New Pre-clinical Research Shows Transcription-Targeting Drug Useful in T-cell Lymphoma

Peripheral T-cell Lymphomas (PTCL) are uncommon, but aggressive forms of non-Hodgkin lymphoma that develop from mature T cells, a type of white blood cell. The most prevalent subtypes include PTCL-NOS (not otherwise specified), AITL (angioimmunoblastic T-cell lymphoma), and ALCL (anaplastic large cell lymphoma). Patients with PTCL are usually treated with a combination of chemotherapy agents, mostly commonly CHOP (cyclophosphamide, adriamycin, vincristine and prednisone). With the exception of a rare variant called ALK-positive ALCL, only about a third of all patients could enjoy long-term disease-free survival, with most patients either having diseases resistant to treatment or recurrent after chemotherapy. As PTCL evolves, it becomes even more molecularly complex due to factors in the tumor microenvironment that make it hard to treat. Ongoing research has been performed in order to try and improve treatment options and increase overall survival for patients with this challenging disease.

To ultimately cripple tumors in patients with PTCL and eradicate the disease from the body, it’s necessary to target the molecular feature of PTCL that helps it grow. Leandro Cerchietti, M.D. Jia Ruan, M.D., Ph.D., and other collaborators from the Lymphoma Program at Weill Cornell Medicine and NewYork-Presbyterian are trying to do just that. New research conducted by the team has shown positive results for this hard-to-treat cancer.

Dr. Cerchietti and his research group have discovered that PTCL are sensitive to THZ1, a drug that targets transcription, the first step during gene expression when DNA is copied into RNA. THZ1 was developed by Dr. Nathanael S. Gray and collaborators from the Dana-Farber Cancer Institute. THZ1 works by stopping an enzyme called CDK7 (cyclin-dependent kinase 7) that controls the transcription of lymphoma genes. This interference changes the cells and primes the tumor to better respond to biologic agents, such as BCL2 inhibitors.

For this work, Dr. Cerchietti’s Lab established a collaboration with Drs. Nathanael S. Gray from Dana-Farber and Graciela Cremaschi from the Institute for Biomedical Research and the National Research Council of Argentina. After testing more than 120 FDA-approved compounds and new biologic agents from the Developmental Therapeutics Program, Division of Cancer Treatment and Diagnosis, National Cancer Institute, National Institutes of Health and the Meyer Cancer Center Pre-Clinical Oncology Pharmacy, the investigators found that PTCL are susceptible to inhibitors of the proteasome, epigenetic drugs and compounds that target transcription, like THZ1.

tcell-lymphoma-graphic_cerchietti_thz1According to Cerchietti, they decided to focus on THZ1 since it demonstrated pre-clinical activity against PTCLs harboring the hard-to-target mutation STAT3. STAT can drive T-cell lymphomas and other tumors when activated by extracellular signaling that involves the phosphorylation of intermediate proteins like JAK. Although inhibitors of JAK proteins have been developed, they are thought to be inactive in tumors harboring the STAT3 mutation that does not require the activity of JAK. STAT proteins drive tumors by inducing the transcription of oncogenes like MYC and BCL2. Since this process requires CDK7, THZ1 can decrease the activity of STAT and the production of BCL2 and other proteins.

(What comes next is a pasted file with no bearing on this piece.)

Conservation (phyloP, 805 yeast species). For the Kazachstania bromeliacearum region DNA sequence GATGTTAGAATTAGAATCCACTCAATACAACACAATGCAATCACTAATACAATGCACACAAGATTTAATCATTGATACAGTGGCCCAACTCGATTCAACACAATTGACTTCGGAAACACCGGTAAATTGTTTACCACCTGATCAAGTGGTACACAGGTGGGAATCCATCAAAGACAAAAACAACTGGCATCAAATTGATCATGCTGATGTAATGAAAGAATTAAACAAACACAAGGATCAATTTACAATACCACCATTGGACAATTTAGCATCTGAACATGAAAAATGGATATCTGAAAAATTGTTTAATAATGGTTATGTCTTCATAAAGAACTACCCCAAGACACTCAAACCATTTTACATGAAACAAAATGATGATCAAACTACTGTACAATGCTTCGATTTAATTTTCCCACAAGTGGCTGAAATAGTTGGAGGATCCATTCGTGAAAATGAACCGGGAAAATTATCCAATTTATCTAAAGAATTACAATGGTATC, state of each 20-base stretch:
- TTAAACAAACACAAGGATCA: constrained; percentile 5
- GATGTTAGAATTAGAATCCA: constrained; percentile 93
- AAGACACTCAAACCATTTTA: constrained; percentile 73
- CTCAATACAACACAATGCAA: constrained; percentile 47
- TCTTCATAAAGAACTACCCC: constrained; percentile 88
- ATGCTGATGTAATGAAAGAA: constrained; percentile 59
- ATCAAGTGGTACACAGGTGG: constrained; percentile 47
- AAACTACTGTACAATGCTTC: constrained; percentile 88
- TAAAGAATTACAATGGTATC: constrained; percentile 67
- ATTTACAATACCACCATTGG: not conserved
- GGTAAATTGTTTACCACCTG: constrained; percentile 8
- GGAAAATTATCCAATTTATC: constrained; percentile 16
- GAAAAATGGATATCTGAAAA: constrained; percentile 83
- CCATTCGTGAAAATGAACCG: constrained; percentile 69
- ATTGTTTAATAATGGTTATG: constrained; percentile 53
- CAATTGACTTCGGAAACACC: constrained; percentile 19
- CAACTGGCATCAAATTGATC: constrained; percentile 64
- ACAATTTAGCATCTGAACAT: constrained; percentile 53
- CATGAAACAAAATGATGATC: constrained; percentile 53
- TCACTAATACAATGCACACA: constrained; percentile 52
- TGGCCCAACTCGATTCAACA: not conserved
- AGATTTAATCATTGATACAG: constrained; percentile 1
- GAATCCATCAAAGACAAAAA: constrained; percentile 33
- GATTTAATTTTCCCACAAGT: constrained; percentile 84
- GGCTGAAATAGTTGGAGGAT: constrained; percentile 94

“Growing scientific evidence supports CDK7 inhibition as a treatment approach for cancers that are dependent on a high and constant level of transcription,” said Dr. Cerchietti. “Targeting CDK7 with THZ1 offers a way to circumvent the aggressive pathway responsible for tumor growth in many cancers, but particularly T-cell lymphomas which respond more positively to BCL2 inhibitors.”

BCL2 inhibitors are a class of drugs that are being tested to treat a variety of blood cancers. Venetoclax is an FDA-approved BCL2 inhibitor that is used to treat chronic lymphocytic leukemia (CLL) with a specific mutation.

“We are excited about these research results and the potential to bring a new treatment to patients with this aggressive lymphoma who otherwise have very few options if their cancer does not respond to chemotherapy,” said Dr. Ruan who leads the T-cell lymphoma clinical program at Weill Cornell Medicine and NewYork-Presbyterian.

“We aim to create transformative medicines that control the expression of disease-driving genes and believe this treatment can provide a profound and durable benefit for patients with a range of aggressive and difficult-to-treat solid tumors and blood cancers,” said Nancy Simonian, M.D., CEO of Syros, the biopharmaceutical company that is developing a next-generation version of the THZ1 compound for clinical trials. “Building on this research, we’ve used THZ1 as the starting point to create a selective CDK7 inhibitor that has better drug-like properties for use in humans.”

According to Syros, a phase I clinical trial built on this research is slated to open later this year to test the dosing and safety in people with solid tumors. The company plans to expand into hematological malignancies once the appropriate dose has been established in the initial phase I trial.

The bulk of this work was supported by the Leukemia and Lymphoma Society through a Translational Research Program awarded to Dr. Cerchietti.

Additional Weill Cornell Medicine contributors to this research include: Florencia Cayrol, Pannee Praditsuktavorn, Tharu Fernando, Rossella Marullo, Nieves Calvo-Vidal, Jude Phillip, Benet Pera, ShaoNing Yang, Kaipol Takpradit, Lidia Roman, Marcello Gaudiano, Ramona Crescenzo and Giorgio Inghirami.

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